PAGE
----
Save for an aborted single attempt, I've read nothing of Richard Powers' previous novels, so I knew little of him before cracking open his award-winning book, The Echo Maker.
He's revered in some quarters as a scientifically inclined novelist that aims high and is spoken of in the same hushed tones as Thomas Pynchon.
The novel opens in early 2002 on a Nebraska highway where 20ish Mark Schluter has flipped his truck and is rescued mysteriously. After coming out of a coma, he is diagnosed with Capgras syndrome, a rare neurological disorder in which as a result of trauma, the victim retains his memory, self and functions normally, but believes those closest to him are imposters.
Marks sister Karin rushes to his side only to be regarded as a sort of government issue provocation, at best. She is the only living relative.
"Where were you? Had to meet your handlers or something. My sister is very loyal. You should have learned that when you trained to replace her.
Mark's bewilderment causes his cruelty toward his "sister" and exacerbates Karin's fragility.
The rare diagnosis gets the ear of Gerald Weber, an Oliver Sacks-like neuroscientist and author.
Gerald's attempt to treat this medical mystery, the Schluters fundamentalist family background, a cryptic note left at the crash site, and America's post 9/11 anxieties (Afghanistan is on, Iraq on the way) would be plenty for most novels to sort out, but Powers does something wonderful as well.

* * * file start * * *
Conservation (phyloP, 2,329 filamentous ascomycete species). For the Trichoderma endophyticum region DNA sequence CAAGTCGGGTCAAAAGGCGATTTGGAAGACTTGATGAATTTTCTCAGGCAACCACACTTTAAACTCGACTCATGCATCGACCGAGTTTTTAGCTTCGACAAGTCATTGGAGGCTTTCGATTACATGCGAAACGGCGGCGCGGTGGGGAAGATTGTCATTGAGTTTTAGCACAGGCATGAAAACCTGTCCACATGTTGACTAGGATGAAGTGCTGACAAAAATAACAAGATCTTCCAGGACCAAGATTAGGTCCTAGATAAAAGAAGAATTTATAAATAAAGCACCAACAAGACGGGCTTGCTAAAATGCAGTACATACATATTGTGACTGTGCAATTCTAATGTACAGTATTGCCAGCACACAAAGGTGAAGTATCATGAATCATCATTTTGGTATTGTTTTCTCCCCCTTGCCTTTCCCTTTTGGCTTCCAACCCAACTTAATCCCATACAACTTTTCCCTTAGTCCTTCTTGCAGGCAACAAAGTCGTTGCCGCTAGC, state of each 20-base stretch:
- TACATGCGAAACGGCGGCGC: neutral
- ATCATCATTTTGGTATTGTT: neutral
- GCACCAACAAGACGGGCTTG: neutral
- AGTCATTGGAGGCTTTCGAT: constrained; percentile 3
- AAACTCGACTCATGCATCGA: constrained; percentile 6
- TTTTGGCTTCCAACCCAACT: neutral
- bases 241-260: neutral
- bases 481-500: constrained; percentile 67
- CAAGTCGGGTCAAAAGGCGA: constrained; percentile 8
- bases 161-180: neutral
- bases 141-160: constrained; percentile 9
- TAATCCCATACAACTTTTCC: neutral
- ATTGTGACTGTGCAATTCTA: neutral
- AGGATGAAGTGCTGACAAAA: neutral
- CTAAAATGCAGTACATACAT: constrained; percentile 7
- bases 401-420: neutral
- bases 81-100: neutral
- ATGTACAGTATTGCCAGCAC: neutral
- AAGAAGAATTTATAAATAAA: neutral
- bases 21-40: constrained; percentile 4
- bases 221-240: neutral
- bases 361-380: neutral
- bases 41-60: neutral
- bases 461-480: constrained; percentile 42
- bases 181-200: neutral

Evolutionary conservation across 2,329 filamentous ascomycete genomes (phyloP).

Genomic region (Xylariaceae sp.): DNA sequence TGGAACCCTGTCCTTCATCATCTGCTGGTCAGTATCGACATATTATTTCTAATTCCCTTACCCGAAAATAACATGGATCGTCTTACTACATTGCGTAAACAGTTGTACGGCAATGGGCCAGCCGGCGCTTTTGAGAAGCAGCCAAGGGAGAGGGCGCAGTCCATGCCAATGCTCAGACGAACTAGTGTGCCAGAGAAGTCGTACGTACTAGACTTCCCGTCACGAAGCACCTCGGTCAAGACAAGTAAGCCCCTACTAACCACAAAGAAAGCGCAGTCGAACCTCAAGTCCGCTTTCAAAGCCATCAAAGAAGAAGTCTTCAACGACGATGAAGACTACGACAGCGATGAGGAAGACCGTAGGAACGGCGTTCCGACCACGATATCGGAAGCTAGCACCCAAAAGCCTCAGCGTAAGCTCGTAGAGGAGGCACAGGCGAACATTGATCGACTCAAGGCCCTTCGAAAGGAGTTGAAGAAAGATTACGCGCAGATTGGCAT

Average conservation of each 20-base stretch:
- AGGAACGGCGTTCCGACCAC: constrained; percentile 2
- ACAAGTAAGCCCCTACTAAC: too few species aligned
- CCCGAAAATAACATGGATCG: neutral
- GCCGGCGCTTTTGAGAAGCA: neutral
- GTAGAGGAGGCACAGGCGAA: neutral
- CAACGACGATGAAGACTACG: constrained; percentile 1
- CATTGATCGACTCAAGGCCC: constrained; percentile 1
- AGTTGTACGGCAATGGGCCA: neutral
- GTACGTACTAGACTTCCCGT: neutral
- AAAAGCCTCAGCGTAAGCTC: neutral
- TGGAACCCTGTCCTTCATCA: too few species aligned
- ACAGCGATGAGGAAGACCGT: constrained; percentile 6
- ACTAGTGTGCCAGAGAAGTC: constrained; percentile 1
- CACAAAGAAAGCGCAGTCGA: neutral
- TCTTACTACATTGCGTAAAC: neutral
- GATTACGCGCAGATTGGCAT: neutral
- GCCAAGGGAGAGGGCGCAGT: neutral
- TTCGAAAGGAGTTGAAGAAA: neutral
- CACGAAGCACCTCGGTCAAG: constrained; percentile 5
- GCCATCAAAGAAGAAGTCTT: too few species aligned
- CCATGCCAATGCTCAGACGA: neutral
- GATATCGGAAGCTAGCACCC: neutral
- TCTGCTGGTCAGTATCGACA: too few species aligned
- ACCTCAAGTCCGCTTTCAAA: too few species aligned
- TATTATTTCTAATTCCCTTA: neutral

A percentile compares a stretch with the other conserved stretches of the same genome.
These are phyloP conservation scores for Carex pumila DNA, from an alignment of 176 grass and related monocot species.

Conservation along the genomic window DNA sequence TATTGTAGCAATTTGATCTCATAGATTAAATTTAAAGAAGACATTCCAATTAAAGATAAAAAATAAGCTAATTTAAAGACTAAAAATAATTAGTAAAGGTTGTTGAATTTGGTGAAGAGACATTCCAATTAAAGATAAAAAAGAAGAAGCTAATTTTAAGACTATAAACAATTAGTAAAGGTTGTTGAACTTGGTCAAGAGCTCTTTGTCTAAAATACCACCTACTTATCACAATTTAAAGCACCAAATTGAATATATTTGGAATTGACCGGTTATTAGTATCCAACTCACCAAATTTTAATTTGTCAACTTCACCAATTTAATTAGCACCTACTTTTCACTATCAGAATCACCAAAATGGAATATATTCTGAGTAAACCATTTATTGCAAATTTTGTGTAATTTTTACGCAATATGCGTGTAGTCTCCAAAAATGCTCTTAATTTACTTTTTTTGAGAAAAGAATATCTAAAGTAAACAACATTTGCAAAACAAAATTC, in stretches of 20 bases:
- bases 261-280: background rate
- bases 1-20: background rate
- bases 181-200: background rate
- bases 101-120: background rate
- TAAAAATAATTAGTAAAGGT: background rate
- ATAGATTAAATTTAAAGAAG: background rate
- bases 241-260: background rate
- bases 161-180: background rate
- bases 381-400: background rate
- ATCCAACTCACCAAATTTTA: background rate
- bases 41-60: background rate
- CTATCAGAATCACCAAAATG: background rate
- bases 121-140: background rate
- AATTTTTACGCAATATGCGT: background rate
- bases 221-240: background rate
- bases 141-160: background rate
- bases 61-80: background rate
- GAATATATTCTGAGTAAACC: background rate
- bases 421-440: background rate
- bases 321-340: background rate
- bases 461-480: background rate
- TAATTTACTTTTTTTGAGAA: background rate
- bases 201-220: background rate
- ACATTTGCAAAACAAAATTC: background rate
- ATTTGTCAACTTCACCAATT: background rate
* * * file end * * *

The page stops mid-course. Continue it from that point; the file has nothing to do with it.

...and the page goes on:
The only witness to Marks wreck that night were a half million cranes outside Kearney, Nebraska on the Platte River, site of a centuries-old nesting place that becomes a pitched battle between developers and conservationists.
The strength of the novel lies in Powers ability to marry Weber's neuroscience with the fragile emotional makeup of the characters and the country, conflicting motives (Weber's in particular) and desires all over the place, and move a plot along all while grafting and then stitching the cranes into the book.
I found Gerald Weber the star of the book. His good heart and relative comfort clash with feelings of inadequacy and self recrimination around the Schluter's pain and what it does (initially) to his profile. Perhaps because he's the neurological mouthpiece, Powers gets the most out of Weber's character.
The Echo Maker is a high wire act that Powers by and large, pulls off very well, a couple of technical glitches aside.
There are a pair of characters that perhaps aren't given enough attention, love interests out of Karin's past and Gerald's present, his wife Sylvie pales in a book full of strong secondary characters.
For the first third of the book I felt that the Echo Maker was a book I'd respect, rather than love. I was more than content to go along with Weber's case histories and Karin's character, but the last half of the Echo Maker worked so well that the books big brain found its heart.
The book came out in mid-October, so I'm a bit late, but nonetheless, the Echo Maker is a hell of a kickoff for 2007.